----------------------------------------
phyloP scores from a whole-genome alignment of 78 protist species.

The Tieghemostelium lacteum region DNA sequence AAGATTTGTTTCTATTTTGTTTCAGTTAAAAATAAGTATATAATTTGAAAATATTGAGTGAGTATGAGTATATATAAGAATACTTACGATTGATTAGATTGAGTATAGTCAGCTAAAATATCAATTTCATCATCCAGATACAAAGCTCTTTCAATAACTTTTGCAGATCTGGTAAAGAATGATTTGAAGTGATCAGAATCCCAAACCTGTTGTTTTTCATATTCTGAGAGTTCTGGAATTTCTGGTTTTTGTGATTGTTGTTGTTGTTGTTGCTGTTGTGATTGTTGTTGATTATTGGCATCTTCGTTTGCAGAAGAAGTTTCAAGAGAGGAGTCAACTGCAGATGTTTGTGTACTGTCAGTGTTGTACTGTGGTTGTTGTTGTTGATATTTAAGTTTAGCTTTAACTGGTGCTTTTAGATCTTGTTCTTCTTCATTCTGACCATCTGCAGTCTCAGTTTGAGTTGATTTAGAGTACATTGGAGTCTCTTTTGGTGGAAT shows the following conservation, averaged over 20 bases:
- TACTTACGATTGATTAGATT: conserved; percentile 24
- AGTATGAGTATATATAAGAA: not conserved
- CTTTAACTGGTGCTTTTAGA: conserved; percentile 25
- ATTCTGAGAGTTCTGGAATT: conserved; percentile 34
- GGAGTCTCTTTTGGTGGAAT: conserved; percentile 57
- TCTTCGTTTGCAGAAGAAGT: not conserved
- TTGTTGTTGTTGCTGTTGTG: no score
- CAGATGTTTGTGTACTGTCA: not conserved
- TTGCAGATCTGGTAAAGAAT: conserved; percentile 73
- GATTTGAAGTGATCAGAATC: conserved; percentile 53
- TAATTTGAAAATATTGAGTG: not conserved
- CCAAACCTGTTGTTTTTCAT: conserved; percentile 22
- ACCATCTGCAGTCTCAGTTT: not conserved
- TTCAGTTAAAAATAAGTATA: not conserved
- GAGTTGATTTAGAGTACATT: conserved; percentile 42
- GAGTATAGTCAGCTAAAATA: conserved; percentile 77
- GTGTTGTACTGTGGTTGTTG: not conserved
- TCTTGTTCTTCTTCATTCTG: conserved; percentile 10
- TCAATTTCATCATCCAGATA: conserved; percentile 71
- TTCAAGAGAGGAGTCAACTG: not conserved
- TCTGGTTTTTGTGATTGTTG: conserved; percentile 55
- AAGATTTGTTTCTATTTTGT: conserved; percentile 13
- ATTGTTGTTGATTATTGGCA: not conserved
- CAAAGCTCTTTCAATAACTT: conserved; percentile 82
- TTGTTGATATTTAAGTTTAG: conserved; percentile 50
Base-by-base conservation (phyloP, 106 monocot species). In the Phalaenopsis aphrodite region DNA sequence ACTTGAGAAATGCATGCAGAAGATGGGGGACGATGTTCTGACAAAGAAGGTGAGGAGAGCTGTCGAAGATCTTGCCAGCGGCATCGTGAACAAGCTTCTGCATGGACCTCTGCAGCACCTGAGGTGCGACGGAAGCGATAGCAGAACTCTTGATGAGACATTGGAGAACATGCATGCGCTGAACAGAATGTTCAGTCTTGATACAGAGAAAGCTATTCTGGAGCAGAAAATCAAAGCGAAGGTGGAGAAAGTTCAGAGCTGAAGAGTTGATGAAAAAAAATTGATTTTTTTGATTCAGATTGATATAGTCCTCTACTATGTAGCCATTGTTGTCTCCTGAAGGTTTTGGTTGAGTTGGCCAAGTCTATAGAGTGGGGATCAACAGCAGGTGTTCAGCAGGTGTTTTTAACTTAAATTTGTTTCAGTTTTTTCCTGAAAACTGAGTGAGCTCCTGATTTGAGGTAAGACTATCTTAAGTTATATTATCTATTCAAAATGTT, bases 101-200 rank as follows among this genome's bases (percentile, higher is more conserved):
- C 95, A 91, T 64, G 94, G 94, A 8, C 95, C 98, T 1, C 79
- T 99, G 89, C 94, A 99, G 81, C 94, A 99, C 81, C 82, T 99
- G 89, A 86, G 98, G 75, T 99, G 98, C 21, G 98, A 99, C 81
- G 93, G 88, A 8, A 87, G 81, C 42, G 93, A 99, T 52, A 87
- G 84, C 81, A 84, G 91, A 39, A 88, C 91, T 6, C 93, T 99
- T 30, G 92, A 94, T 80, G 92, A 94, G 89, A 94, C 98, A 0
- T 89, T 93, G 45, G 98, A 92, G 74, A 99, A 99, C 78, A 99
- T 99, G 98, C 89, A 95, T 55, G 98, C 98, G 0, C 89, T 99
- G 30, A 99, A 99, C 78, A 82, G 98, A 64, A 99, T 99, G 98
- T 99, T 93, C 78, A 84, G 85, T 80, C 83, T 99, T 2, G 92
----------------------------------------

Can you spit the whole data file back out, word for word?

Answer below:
phyloP scores from a whole-genome alignment of 78 protist species.

The Tieghemostelium lacteum region DNA sequence AAGATTTGTTTCTATTTTGTTTCAGTTAAAAATAAGTATATAATTTGAAAATATTGAGTGAGTATGAGTATATATAAGAATACTTACGATTGATTAGATTGAGTATAGTCAGCTAAAATATCAATTTCATCATCCAGATACAAAGCTCTTTCAATAACTTTTGCAGATCTGGTAAAGAATGATTTGAAGTGATCAGAATCCCAAACCTGTTGTTTTTCATATTCTGAGAGTTCTGGAATTTCTGGTTTTTGTGATTGTTGTTGTTGTTGTTGCTGTTGTGATTGTTGTTGATTATTGGCATCTTCGTTTGCAGAAGAAGTTTCAAGAGAGGAGTCAACTGCAGATGTTTGTGTACTGTCAGTGTTGTACTGTGGTTGTTGTTGTTGATATTTAAGTTTAGCTTTAACTGGTGCTTTTAGATCTTGTTCTTCTTCATTCTGACCATCTGCAGTCTCAGTTTGAGTTGATTTAGAGTACATTGGAGTCTCTTTTGGTGGAAT shows the following conservation, averaged over 20 bases:
- TACTTACGATTGATTAGATT: conserved; percentile 24
- AGTATGAGTATATATAAGAA: not conserved
- CTTTAACTGGTGCTTTTAGA: conserved; percentile 25
- ATTCTGAGAGTTCTGGAATT: conserved; percentile 34
- GGAGTCTCTTTTGGTGGAAT: conserved; percentile 57
- TCTTCGTTTGCAGAAGAAGT: not conserved
- TTGTTGTTGTTGCTGTTGTG: no score
- CAGATGTTTGTGTACTGTCA: not conserved
- TTGCAGATCTGGTAAAGAAT: conserved; percentile 73
- GATTTGAAGTGATCAGAATC: conserved; percentile 53
- TAATTTGAAAATATTGAGTG: not conserved
- CCAAACCTGTTGTTTTTCAT: conserved; percentile 22
- ACCATCTGCAGTCTCAGTTT: not conserved
- TTCAGTTAAAAATAAGTATA: not conserved
- GAGTTGATTTAGAGTACATT: conserved; percentile 42
- GAGTATAGTCAGCTAAAATA: conserved; percentile 77
- GTGTTGTACTGTGGTTGTTG: not conserved
- TCTTGTTCTTCTTCATTCTG: conserved; percentile 10
- TCAATTTCATCATCCAGATA: conserved; percentile 71
- TTCAAGAGAGGAGTCAACTG: not conserved
- TCTGGTTTTTGTGATTGTTG: conserved; percentile 55
- AAGATTTGTTTCTATTTTGT: conserved; percentile 13
- ATTGTTGTTGATTATTGGCA: not conserved
- CAAAGCTCTTTCAATAACTT: conserved; percentile 82
- TTGTTGATATTTAAGTTTAG: conserved; percentile 50
Base-by-base conservation (phyloP, 106 monocot species). In the Phalaenopsis aphrodite region DNA sequence ACTTGAGAAATGCATGCAGAAGATGGGGGACGATGTTCTGACAAAGAAGGTGAGGAGAGCTGTCGAAGATCTTGCCAGCGGCATCGTGAACAAGCTTCTGCATGGACCTCTGCAGCACCTGAGGTGCGACGGAAGCGATAGCAGAACTCTTGATGAGACATTGGAGAACATGCATGCGCTGAACAGAATGTTCAGTCTTGATACAGAGAAAGCTATTCTGGAGCAGAAAATCAAAGCGAAGGTGGAGAAAGTTCAGAGCTGAAGAGTTGATGAAAAAAAATTGATTTTTTTGATTCAGATTGATATAGTCCTCTACTATGTAGCCATTGTTGTCTCCTGAAGGTTTTGGTTGAGTTGGCCAAGTCTATAGAGTGGGGATCAACAGCAGGTGTTCAGCAGGTGTTTTTAACTTAAATTTGTTTCAGTTTTTTCCTGAAAACTGAGTGAGCTCCTGATTTGAGGTAAGACTATCTTAAGTTATATTATCTATTCAAAATGTT, bases 101-200 rank as follows among this genome's bases (percentile, higher is more conserved):
- C 95, A 91, T 64, G 94, G 94, A 8, C 95, C 98, T 1, C 79
- T 99, G 89, C 94, A 99, G 81, C 94, A 99, C 81, C 82, T 99
- G 89, A 86, G 98, G 75, T 99, G 98, C 21, G 98, A 99, C 81
- G 93, G 88, A 8, A 87, G 81, C 42, G 93, A 99, T 52, A 87
- G 84, C 81, A 84, G 91, A 39, A 88, C 91, T 6, C 93, T 99
- T 30, G 92, A 94, T 80, G 92, A 94, G 89, A 94, C 98, A 0
- T 89, T 93, G 45, G 98, A 92, G 74, A 99, A 99, C 78, A 99
- T 99, G 98, C 89, A 95, T 55, G 98, C 98, G 0, C 89, T 99
- G 30, A 99, A 99, C 78, A 82, G 98, A 64, A 99, T 99, G 98
- T 99, T 93, C 78, A 84, G 85, T 80, C 83, T 99, T 2, G 92